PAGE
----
Sunday Book Club: Apprentice in Death by J.D. Robb

As I mentioned in a previous Sunday Book Club post, I’m really sick of JD Robb’s (which is the pen name of Nora Roberts) “In Death” books but yet it is something that I could never keep away from. It’s an illness, I swear. 40-plus books on, with practically the exact same style of writing and similar plots, and I’m still reading every single one of them. I’m crazy.

Apprentice in Death is the latest book – 43rd in the “In Death” series. As this was just recently published, this costs US$14.99 on Kindle. I think it’s ridiculously overpriced, especially given the writing quality and how it is a part of a long series, so I just borrowed this from a friend at no cost. I really don’t want to spend more money on these.

**This part of the review may consist of Spoilers

Once again, I’ll skip some introductions, because if you’ve read even one book then it will be a repetition. In this book, New York City is terrorized by long-distance serial killers – a sniper killing with a tactical laser rifle. At first, it appears that the attacks were random – three people died at the Central Park ice skating rink with no apparent relations.

To make things worse, the killer could have been miles away in endless possible locations when the trigger was pulled. However, the number of people with the skill to pull off such a stint is limited and has to be either police, military or professional killers. Eve Dallas, the main character of the book and NYPD homicide lieutenant, soon realises that it was a team of two – one older and another a much younger apprentice.

Time is of the essence because the killers are likely to strike again, and it could be anywhere. So with Roarke’s (Eve’s husband) seemingly magical computer skills, he writes a program that triangulates the likely places that the killers could have killed from – nevermind the fact that he has to run a multi-gazillion empire when he is not helping out his wife.

Just like the last book, Eve called on the same team of people – her sidekick Peabody, the e-team McNab and Feeney, and her reporter friend Nadine – to help her solve this case. The two killers are actually a father and daughter pair – a heart broken Mackie, who lost his wife and unborn child in a car accident so he is out to kill everyone involved while every one else hit is just collateral damage to him, and 15-year-old Willow, who is a psychopathic killer and actually the true instigator for the killings.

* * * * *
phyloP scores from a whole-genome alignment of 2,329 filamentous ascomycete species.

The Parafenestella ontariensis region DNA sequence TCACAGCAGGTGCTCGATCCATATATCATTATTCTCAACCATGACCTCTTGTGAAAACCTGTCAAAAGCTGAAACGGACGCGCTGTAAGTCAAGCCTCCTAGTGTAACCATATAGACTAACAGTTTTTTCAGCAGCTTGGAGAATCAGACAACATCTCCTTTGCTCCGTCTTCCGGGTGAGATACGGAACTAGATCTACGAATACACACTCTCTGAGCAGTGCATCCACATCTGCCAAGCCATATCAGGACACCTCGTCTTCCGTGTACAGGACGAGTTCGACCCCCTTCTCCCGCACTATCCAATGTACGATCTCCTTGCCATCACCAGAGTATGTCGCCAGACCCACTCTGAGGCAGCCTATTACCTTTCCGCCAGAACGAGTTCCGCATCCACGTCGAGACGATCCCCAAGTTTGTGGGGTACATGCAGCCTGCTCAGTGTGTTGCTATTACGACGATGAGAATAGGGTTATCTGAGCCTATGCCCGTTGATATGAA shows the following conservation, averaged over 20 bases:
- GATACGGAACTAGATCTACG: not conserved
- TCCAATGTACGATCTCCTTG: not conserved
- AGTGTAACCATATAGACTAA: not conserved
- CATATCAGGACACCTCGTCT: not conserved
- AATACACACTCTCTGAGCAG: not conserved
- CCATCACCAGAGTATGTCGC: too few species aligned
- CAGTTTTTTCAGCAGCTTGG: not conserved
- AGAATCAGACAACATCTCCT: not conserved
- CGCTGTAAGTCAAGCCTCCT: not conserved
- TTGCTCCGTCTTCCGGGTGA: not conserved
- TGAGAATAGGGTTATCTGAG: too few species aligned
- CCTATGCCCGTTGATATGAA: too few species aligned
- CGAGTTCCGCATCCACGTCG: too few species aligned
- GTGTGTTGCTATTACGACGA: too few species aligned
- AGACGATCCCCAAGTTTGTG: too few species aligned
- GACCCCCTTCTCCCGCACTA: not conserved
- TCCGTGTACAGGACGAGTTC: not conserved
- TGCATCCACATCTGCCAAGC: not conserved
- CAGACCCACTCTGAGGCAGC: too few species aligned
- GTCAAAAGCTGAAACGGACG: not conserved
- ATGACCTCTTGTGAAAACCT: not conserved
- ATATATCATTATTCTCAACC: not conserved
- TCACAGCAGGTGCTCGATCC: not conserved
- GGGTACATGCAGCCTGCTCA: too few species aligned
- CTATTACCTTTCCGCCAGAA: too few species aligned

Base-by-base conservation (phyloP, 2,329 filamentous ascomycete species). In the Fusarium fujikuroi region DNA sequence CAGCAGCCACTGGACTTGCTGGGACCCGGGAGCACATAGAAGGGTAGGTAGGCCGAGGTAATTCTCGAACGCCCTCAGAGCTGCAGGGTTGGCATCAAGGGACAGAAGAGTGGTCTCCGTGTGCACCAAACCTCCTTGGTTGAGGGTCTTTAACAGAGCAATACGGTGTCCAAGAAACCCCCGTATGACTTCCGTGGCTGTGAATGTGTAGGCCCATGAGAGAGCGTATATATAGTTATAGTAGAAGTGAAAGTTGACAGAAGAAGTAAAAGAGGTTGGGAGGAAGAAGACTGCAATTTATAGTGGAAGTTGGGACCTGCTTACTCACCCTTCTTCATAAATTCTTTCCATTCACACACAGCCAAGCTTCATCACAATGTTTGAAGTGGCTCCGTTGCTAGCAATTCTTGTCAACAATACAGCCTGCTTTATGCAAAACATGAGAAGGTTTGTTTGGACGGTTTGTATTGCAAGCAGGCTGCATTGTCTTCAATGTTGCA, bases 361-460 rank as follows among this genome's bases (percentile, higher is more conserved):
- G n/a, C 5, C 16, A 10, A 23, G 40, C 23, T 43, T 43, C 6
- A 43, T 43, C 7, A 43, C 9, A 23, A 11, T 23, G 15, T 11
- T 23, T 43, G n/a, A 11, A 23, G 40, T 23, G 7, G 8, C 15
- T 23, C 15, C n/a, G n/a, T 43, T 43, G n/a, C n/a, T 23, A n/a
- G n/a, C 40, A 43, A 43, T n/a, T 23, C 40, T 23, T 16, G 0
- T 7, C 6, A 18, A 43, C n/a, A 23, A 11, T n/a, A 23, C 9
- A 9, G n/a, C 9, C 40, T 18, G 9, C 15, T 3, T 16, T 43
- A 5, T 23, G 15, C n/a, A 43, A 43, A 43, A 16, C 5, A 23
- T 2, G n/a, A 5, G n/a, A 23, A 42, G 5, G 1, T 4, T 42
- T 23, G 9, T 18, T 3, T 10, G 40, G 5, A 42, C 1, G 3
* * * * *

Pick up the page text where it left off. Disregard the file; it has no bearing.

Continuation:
Final Thoughts

As usual, the plot was rather predictable. I’m no longer excited or surprised by the plot; I’m pretty certain that these books are written by ghostwriters who follow a specific formula without any creative input, so every book appears to be exactly the same – even the banter between characters, things they fight about, and words they say to each other. I feel like they just opened the previous books and copied sections of it, then slightly rewrite it.

The timeline in the whole series is also screwed up – 43 books later, Eve and Roarke are only married for 2 years. The author is obviously slowing down the timeline so that the characters age a lot slower, which means that they can drag out the series for much longer.

I think JD Robb, or Nora Roberts, need to either 1) add in some fresh outlook and story plot in the series or 2) stop milking this series already and give it a good ending. Of course, I’m just a small voice in a sea of other people who still likes it so while the series is still making lots of money for the writer, I doubt that anything will change.

I’m still stuck with my emotional need to complete reading the series, but if you’re not like me and looking to pick this up for the first time, don’t. It’s not well written, the ending is really predictable, and is very far down the list of good detective or suspense books.

Leave a Reply

Fill in your details below or click an icon to log in: Logo

You are commenting using your account. Log Out /  Change )

Facebook photo

You are commenting using your Facebook account. Log Out /  Change )

Connecting to %s